IDEAS home Printed from https://ideas.repec.org/a/ecm/emetrp/v81y2013i5p2087-2111.html
   My bibliography  Save this article

Connected Substitutes and Invertibility of Demand

Author

Listed:
  • Steven Berry
  • Amit Gandhi
  • Philip Haile

Abstract

We consider the invertibility of a nonparametric nonseparable demand system. Invertibility of demand is important in several contexts, including identification of demand, estimation of demand, testing of revealed preference, and economic theory requiring uniqueness of market clearing prices. We introduce the notion of "connected substitutes" and show that this structure is sufficient for invertibility. The connected substitutes conditions require weak substitution between all goods and sufficient strict substitution to necessitate treating them in a single demand system. These conditions are satisfied in many standard models, have transparent economic interpretation, and allow us to show invertibility without functional form restrictions, smoothness assumptions, or strong domain restrictions.
(This abstract was borrowed from another version of this item.)

Suggested Citation

  • Steven Berry & Amit Gandhi & Philip Haile, 2013. "Connected Substitutes and Invertibility of Demand," Econometrica, Econometric Society, vol. 81(5), pages 2087-2111, September.
  • Handle: RePEc:ecm:emetrp:v:81:y:2013:i:5:p:2087-2111
    DOI: ECTA10135
    as

    Download full text from publisher

    File URL: http://hdl.handle.net/10.3982/ECTA10135
    Download Restriction: Access to full text is restricted to subscribers.

    As the access to this document is restricted, you may want to look for a different version below or search for a different version of it.

    Other versions of this item:

    References listed on IDEAS

    as
    1. Peter Davis, 2006. "Spatial competition in retail markets: movie theaters," RAND Journal of Economics, RAND Corporation, vol. 37(4), pages 964-982, December.
    2. Michael Spence, 1976. "Product Selection, Fixed Costs, and Monopolistic Competition," Review of Economic Studies, Oxford University Press, vol. 43(2), pages 217-235.
    3. Jeffrey M. Perloff & Steven C. Salop, 1985. "Equilibrium with Product Differentiation," Review of Economic Studies, Oxford University Press, vol. 52(1), pages 107-120.
    4. Matthew Gentzkow, 2006. "Valuing New Goods in a Model with Complementarities: Online Newspapers," NBER Working Papers 12562, National Bureau of Economic Research, Inc.
    5. Walter Beckert & Richard Blundell, 2008. "Heterogeneity and the Non-Parametric Analysis of Consumer Choice: Conditions for Invertibility," Review of Economic Studies, Oxford University Press, vol. 75(4), pages 1069-1080.
    6. Bresnahan, Timothy F., 1981. "Departures from marginal-cost pricing in the American automobile industry : Estimates for 1977-1978," Journal of Econometrics, Elsevier, vol. 17(2), pages 201-227, November.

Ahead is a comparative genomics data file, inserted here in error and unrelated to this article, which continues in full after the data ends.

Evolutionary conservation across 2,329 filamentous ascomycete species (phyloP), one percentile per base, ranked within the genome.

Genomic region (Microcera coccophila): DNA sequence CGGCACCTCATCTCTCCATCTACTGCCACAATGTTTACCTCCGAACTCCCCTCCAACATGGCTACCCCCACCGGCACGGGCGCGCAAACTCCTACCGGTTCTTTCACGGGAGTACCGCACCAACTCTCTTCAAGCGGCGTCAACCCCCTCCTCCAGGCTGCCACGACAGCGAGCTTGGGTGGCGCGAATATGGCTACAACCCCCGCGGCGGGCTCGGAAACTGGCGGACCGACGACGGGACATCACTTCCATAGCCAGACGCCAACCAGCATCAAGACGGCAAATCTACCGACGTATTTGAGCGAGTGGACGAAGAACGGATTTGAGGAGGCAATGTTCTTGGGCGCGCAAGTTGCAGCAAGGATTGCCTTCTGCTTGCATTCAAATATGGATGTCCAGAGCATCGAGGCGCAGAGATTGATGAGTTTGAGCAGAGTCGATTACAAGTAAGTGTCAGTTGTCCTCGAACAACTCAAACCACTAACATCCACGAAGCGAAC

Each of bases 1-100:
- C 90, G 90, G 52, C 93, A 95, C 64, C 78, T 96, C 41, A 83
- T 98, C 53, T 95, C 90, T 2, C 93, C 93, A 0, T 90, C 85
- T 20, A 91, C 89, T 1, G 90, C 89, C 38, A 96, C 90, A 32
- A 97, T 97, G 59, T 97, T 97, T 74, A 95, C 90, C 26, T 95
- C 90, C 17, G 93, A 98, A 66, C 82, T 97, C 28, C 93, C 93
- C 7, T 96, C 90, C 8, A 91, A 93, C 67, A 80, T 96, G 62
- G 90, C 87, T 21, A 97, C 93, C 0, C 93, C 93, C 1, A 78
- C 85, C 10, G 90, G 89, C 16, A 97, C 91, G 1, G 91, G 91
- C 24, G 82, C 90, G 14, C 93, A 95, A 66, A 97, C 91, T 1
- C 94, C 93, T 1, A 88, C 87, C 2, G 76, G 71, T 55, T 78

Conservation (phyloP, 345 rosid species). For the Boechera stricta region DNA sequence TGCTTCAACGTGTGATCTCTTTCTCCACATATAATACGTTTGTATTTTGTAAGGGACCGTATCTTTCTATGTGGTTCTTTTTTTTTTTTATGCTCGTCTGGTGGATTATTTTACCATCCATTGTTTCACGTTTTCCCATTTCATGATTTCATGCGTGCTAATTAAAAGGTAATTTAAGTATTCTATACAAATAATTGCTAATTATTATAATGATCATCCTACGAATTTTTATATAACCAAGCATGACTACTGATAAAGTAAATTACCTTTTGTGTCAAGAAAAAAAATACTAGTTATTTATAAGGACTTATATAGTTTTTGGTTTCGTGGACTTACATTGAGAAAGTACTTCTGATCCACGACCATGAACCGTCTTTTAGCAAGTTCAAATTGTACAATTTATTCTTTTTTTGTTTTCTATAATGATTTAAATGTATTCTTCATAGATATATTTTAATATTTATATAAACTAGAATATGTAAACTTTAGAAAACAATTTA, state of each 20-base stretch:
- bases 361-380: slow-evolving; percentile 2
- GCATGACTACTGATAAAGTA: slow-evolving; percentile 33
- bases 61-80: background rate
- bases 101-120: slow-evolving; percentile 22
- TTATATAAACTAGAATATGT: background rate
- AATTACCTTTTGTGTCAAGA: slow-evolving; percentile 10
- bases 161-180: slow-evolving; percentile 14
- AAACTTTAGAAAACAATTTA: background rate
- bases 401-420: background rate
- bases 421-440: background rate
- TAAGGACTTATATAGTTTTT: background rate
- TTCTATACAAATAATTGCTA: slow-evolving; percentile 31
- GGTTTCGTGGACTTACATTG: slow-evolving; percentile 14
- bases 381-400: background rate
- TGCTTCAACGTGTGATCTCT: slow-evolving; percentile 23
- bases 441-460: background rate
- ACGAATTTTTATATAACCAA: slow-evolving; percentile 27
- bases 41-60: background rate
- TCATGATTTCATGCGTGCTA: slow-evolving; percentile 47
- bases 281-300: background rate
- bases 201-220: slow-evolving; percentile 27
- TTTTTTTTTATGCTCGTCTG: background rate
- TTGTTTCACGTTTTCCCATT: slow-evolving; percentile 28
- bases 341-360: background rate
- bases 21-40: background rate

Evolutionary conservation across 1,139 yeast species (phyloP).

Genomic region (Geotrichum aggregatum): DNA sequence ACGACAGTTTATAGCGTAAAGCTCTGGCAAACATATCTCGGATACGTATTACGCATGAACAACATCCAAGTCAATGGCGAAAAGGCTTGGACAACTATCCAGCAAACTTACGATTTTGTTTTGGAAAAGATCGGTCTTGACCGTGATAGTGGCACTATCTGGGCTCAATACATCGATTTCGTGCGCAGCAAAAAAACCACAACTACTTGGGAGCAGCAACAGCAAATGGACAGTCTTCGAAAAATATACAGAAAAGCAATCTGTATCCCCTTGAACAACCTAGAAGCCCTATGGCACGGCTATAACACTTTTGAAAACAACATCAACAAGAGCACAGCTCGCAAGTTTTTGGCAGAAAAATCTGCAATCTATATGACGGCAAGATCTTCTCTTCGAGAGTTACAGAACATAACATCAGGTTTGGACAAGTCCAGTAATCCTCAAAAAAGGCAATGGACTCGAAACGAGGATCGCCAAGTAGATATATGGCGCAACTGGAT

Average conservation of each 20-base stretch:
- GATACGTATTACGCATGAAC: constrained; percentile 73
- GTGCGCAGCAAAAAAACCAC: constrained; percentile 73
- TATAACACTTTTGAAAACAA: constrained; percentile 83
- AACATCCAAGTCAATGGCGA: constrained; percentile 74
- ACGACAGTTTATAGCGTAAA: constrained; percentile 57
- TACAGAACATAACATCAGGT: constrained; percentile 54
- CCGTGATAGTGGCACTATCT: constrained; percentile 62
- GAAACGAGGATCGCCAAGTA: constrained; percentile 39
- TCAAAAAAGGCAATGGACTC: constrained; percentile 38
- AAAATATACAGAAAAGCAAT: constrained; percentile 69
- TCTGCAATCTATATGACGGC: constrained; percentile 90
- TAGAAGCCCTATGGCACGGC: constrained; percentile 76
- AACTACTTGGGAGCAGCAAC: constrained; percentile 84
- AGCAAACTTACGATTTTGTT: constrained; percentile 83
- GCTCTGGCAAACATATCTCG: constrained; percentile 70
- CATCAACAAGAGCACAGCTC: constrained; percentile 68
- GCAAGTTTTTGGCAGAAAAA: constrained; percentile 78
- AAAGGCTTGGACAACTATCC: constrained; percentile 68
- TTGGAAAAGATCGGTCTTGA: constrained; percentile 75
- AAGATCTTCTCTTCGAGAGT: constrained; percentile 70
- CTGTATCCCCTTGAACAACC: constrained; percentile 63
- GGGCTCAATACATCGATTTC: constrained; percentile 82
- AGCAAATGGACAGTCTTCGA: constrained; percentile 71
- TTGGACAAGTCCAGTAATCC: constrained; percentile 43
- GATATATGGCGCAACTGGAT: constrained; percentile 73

7. Aviv Nevo, 2000. "Mergers with Differentiated Products: The Case of the Ready-to-Eat Cereal Industry," RAND Journal of Economics, The RAND Corporation, vol. 31(3), pages 395-421, Autumn.
    8. Nevo, Aviv, 2001. "Measuring Market Power in the Ready-to-Eat Cereal Industry," Econometrica, Econometric Society, vol. 69(2), pages 307-342, March.
    9. Steven T. Berry & Joel Waldfogel, 1999. "Free Entry and Social Inefficiency in Radio Broadcasting," RAND Journal of Economics, The RAND Corporation, vol. 30(3), pages 397-420, Autumn.
    10. repec:cdl:agrebk:663536 is not listed on IDEAS
    11. Dixit, Avinash K & Stiglitz, Joseph E, 1977. "Monopolistic Competition and Optimum Product Diversity," American Economic Review, American Economic Association, vol. 67(3), pages 297-308, June.
    12. Kelvin J. Lancaster, 1966. "A New Approach to Consumer Theory," Journal of Political Economy, University of Chicago Press, vol. 74, pages 132-132.
    13. Berry, Steven & Levinsohn, James & Pakes, Ariel, 1995. "Automobile Prices in Market Equilibrium," Econometrica, Econometric Society, vol. 63(4), pages 841-890, July.
    14. Dick, Astrid A., 2008. "Demand estimation and consumer welfare in the banking industry," Journal of Banking & Finance, Elsevier, vol. 32(8), pages 1661-1676, August.
    15. Jean-Charles Rochet & Lars A. Stole, 2002. "Nonlinear Pricing with Random Participation," Review of Economic Studies, Oxford University Press, vol. 69(1), pages 277-311.
    16. Mussa, Michael & Rosen, Sherwin, 1978. "Monopoly and product quality," Journal of Economic Theory, Elsevier, vol. 18(2), pages 301-317, August.
    17. Raymond Deneckere & Michael Rothschild, 1992. "Monopolistic Competition and Preference Diversity," Review of Economic Studies, Oxford University Press, vol. 59(2), pages 361-373.
    18. Novshek, William & Sonnenschein, Hugo, 1979. "Marginal Consumers and Neoclassical Demand Theory," Journal of Political Economy, University of Chicago Press, vol. 87(6), pages 1368-1376, December.
    19. Matthew Gentzkow, 2007. "Valuing New Goods in a Model with Complementarity: Online Newspapers," American Economic Review, American Economic Association, vol. 97(3), pages 713-744, June.